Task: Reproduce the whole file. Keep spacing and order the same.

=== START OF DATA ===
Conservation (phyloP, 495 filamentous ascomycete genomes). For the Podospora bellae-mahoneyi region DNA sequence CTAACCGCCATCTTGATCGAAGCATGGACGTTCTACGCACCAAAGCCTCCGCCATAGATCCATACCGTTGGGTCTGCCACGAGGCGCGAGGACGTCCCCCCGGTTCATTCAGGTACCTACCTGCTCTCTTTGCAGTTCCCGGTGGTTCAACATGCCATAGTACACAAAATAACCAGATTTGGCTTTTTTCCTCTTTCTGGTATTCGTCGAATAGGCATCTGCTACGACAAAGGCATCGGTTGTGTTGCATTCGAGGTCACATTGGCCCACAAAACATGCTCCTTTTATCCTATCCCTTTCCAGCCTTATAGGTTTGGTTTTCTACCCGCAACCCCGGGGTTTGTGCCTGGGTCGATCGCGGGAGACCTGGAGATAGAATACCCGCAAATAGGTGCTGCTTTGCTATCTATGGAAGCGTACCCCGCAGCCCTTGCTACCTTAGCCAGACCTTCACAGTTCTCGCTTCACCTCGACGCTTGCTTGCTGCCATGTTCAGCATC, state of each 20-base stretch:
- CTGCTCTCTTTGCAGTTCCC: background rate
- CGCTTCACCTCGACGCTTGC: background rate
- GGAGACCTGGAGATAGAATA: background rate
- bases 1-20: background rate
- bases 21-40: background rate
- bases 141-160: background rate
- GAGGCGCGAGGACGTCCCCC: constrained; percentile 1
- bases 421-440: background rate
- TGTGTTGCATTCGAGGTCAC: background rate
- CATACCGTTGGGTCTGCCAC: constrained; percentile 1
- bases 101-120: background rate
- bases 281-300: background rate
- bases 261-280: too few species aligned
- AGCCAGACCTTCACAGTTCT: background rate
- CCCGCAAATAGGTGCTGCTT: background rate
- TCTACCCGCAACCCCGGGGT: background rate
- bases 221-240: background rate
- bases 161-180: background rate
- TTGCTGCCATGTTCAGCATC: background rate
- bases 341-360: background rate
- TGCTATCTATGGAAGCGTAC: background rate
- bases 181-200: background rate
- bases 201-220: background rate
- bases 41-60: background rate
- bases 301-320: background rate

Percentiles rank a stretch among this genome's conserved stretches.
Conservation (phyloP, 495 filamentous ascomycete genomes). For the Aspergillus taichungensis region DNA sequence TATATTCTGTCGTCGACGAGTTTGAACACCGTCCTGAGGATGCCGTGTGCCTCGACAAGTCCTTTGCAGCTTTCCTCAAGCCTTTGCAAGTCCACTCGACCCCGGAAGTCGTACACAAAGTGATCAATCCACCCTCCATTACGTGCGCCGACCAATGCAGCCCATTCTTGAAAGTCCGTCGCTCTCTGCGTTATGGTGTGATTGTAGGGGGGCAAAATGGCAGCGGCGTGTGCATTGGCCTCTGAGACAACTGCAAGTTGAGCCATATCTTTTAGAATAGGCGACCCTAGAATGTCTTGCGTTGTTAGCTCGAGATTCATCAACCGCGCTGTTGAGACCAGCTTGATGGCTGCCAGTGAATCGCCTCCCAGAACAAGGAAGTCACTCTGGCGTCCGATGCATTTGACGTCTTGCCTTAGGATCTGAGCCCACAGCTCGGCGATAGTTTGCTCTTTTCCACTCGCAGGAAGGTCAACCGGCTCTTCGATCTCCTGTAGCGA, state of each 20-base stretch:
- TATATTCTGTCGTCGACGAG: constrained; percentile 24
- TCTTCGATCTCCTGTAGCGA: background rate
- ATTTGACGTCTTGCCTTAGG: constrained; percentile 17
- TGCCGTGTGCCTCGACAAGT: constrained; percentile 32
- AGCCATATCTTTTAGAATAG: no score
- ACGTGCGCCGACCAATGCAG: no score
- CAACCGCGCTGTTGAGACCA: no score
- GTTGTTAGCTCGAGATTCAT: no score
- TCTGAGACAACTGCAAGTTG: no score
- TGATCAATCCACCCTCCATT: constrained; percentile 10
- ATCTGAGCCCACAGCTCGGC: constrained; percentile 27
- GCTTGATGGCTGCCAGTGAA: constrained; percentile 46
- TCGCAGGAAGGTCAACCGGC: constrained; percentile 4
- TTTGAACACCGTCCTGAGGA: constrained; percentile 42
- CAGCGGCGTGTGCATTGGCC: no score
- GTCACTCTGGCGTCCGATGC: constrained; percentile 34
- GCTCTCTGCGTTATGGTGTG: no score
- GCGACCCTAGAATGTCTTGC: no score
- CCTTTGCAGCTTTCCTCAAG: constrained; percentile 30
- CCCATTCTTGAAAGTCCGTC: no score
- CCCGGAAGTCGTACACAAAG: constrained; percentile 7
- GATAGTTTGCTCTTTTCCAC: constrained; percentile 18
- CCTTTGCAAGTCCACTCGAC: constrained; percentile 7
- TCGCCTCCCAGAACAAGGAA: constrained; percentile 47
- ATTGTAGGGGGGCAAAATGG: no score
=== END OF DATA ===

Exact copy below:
Conservation (phyloP, 495 filamentous ascomycete genomes). For the Podospora bellae-mahoneyi region DNA sequence CTAACCGCCATCTTGATCGAAGCATGGACGTTCTACGCACCAAAGCCTCCGCCATAGATCCATACCGTTGGGTCTGCCACGAGGCGCGAGGACGTCCCCCCGGTTCATTCAGGTACCTACCTGCTCTCTTTGCAGTTCCCGGTGGTTCAACATGCCATAGTACACAAAATAACCAGATTTGGCTTTTTTCCTCTTTCTGGTATTCGTCGAATAGGCATCTGCTACGACAAAGGCATCGGTTGTGTTGCATTCGAGGTCACATTGGCCCACAAAACATGCTCCTTTTATCCTATCCCTTTCCAGCCTTATAGGTTTGGTTTTCTACCCGCAACCCCGGGGTTTGTGCCTGGGTCGATCGCGGGAGACCTGGAGATAGAATACCCGCAAATAGGTGCTGCTTTGCTATCTATGGAAGCGTACCCCGCAGCCCTTGCTACCTTAGCCAGACCTTCACAGTTCTCGCTTCACCTCGACGCTTGCTTGCTGCCATGTTCAGCATC, state of each 20-base stretch:
- CTGCTCTCTTTGCAGTTCCC: background rate
- CGCTTCACCTCGACGCTTGC: background rate
- GGAGACCTGGAGATAGAATA: background rate
- bases 1-20: background rate
- bases 21-40: background rate
- bases 141-160: background rate
- GAGGCGCGAGGACGTCCCCC: constrained; percentile 1
- bases 421-440: background rate
- TGTGTTGCATTCGAGGTCAC: background rate
- CATACCGTTGGGTCTGCCAC: constrained; percentile 1
- bases 101-120: background rate
- bases 281-300: background rate
- bases 261-280: too few species aligned
- AGCCAGACCTTCACAGTTCT: background rate
- CCCGCAAATAGGTGCTGCTT: background rate
- TCTACCCGCAACCCCGGGGT: background rate
- bases 221-240: background rate
- bases 161-180: background rate
- TTGCTGCCATGTTCAGCATC: background rate
- bases 341-360: background rate
- TGCTATCTATGGAAGCGTAC: background rate
- bases 181-200: background rate
- bases 201-220: background rate
- bases 41-60: background rate
- bases 301-320: background rate

Percentiles rank a stretch among this genome's conserved stretches.
Conservation (phyloP, 495 filamentous ascomycete genomes). For the Aspergillus taichungensis region DNA sequence TATATTCTGTCGTCGACGAGTTTGAACACCGTCCTGAGGATGCCGTGTGCCTCGACAAGTCCTTTGCAGCTTTCCTCAAGCCTTTGCAAGTCCACTCGACCCCGGAAGTCGTACACAAAGTGATCAATCCACCCTCCATTACGTGCGCCGACCAATGCAGCCCATTCTTGAAAGTCCGTCGCTCTCTGCGTTATGGTGTGATTGTAGGGGGGCAAAATGGCAGCGGCGTGTGCATTGGCCTCTGAGACAACTGCAAGTTGAGCCATATCTTTTAGAATAGGCGACCCTAGAATGTCTTGCGTTGTTAGCTCGAGATTCATCAACCGCGCTGTTGAGACCAGCTTGATGGCTGCCAGTGAATCGCCTCCCAGAACAAGGAAGTCACTCTGGCGTCCGATGCATTTGACGTCTTGCCTTAGGATCTGAGCCCACAGCTCGGCGATAGTTTGCTCTTTTCCACTCGCAGGAAGGTCAACCGGCTCTTCGATCTCCTGTAGCGA, state of each 20-base stretch:
- TATATTCTGTCGTCGACGAG: constrained; percentile 24
- TCTTCGATCTCCTGTAGCGA: background rate
- ATTTGACGTCTTGCCTTAGG: constrained; percentile 17
- TGCCGTGTGCCTCGACAAGT: constrained; percentile 32
- AGCCATATCTTTTAGAATAG: no score
- ACGTGCGCCGACCAATGCAG: no score
- CAACCGCGCTGTTGAGACCA: no score
- GTTGTTAGCTCGAGATTCAT: no score
- TCTGAGACAACTGCAAGTTG: no score
- TGATCAATCCACCCTCCATT: constrained; percentile 10
- ATCTGAGCCCACAGCTCGGC: constrained; percentile 27
- GCTTGATGGCTGCCAGTGAA: constrained; percentile 46
- TCGCAGGAAGGTCAACCGGC: constrained; percentile 4
- TTTGAACACCGTCCTGAGGA: constrained; percentile 42
- CAGCGGCGTGTGCATTGGCC: no score
- GTCACTCTGGCGTCCGATGC: constrained; percentile 34
- GCTCTCTGCGTTATGGTGTG: no score
- GCGACCCTAGAATGTCTTGC: no score
- CCTTTGCAGCTTTCCTCAAG: constrained; percentile 30
- CCCATTCTTGAAAGTCCGTC: no score
- CCCGGAAGTCGTACACAAAG: constrained; percentile 7
- GATAGTTTGCTCTTTTCCAC: constrained; percentile 18
- CCTTTGCAAGTCCACTCGAC: constrained; percentile 7
- TCGCCTCCCAGAACAAGGAA: constrained; percentile 47
- ATTGTAGGGGGGCAAAATGG: no score